The sunlight smacked him in the face as he stepped out of the basement and into the back hallway. He closed his eyes, but glare cut through his head anyway like an ax through his skull.

Opening his eyes, he slowly started to make his way up the stairs to the privacy and darkness of his apartment. He held his wrist to his chest, feeling the glass shards pressing in as he tried to hold his wrist steady.

It was fine. It wasn’t broken, so it just needed some ice.

He got to the top of the stairs and started walking toward his front door. Then he froze.

Laying on top of the box he’d been meaning to move for weeks now was the card Roman had given him. The one with the Alcoholics Anonymous information on it.

How had it ended up here? Noah hadn’t put it there, but it was placed so deliberately that it couldn’t have fallen there on its own.

A wave of shame nearly made him vomit where he stood. Olivia. She must’ve found it on the ground. She’d recognize it for what it was. And she’d have put it here because she thought he was an alcoholic.

He picked up the card and squinted at it, trying to focus on Roman’s handwriting. Meetings? Noah didn’t need a meeting. Maybe he needed to cut down a little, sure. But it wasn’t like he was an actual alcoholic.

No, Olivia and Roman both just needed to mind their own business.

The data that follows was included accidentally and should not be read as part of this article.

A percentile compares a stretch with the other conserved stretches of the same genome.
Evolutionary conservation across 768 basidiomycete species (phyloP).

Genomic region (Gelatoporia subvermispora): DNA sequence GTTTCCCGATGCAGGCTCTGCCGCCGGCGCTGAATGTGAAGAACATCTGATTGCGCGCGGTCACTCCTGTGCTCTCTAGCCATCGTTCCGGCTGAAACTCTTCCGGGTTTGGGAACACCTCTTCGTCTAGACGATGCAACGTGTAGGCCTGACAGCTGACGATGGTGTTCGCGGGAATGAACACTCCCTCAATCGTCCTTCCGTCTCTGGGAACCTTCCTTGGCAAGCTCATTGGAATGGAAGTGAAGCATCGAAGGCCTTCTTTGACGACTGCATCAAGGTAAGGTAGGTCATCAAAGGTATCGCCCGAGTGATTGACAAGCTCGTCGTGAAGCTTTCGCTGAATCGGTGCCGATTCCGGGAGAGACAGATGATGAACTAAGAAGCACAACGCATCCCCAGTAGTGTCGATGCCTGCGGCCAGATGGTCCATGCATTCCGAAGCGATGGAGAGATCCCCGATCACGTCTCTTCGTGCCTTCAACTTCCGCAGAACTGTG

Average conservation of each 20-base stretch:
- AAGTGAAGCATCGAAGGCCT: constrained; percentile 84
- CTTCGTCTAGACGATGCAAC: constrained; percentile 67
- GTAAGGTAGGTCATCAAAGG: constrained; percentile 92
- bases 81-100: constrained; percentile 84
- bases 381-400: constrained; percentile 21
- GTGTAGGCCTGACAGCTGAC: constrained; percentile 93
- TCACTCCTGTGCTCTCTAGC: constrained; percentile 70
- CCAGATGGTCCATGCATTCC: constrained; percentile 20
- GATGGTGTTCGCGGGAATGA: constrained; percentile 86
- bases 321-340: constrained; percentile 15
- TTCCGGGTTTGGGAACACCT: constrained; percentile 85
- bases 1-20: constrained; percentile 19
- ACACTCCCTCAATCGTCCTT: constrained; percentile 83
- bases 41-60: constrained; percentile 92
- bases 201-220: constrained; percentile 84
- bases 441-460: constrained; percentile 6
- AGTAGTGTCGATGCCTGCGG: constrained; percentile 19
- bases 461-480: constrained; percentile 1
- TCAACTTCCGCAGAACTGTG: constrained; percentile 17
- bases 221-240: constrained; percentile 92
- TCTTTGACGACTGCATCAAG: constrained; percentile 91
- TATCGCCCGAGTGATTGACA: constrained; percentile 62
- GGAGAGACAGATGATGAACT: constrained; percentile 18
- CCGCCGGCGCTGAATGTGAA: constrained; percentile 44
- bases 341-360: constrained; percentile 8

He set the card back down where he’d found it, then opened the door and stumbled in. He was starting to feel the pain in his wrist now, a dull throbbing that was going to get worse if he didn’t drink something and block it out now. He’d do that first, then work on getting the glass out of his hand.

Or he could lay down right here on the floor and go to sleep. And forget the pain and the shame for a few minutes.

Yeah, that seemed like the smartest option right now. He’d do that.


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The Northern Worcester County branch of the Foundation for Paranormal Research is one of the organization’s top investigation and cleanup teams. So when a case comes in involving a century of mysterious disappearances, they figure they’ll be done before their lunch break is supposed to end. Investigators James and Amelia go to the site while their coworkers remain behind. But in seconds, Amelia vanishes in the cursed house and the others are forced to find her with no help from their bosses. Will they be able to get her back or will the house claim one final victim?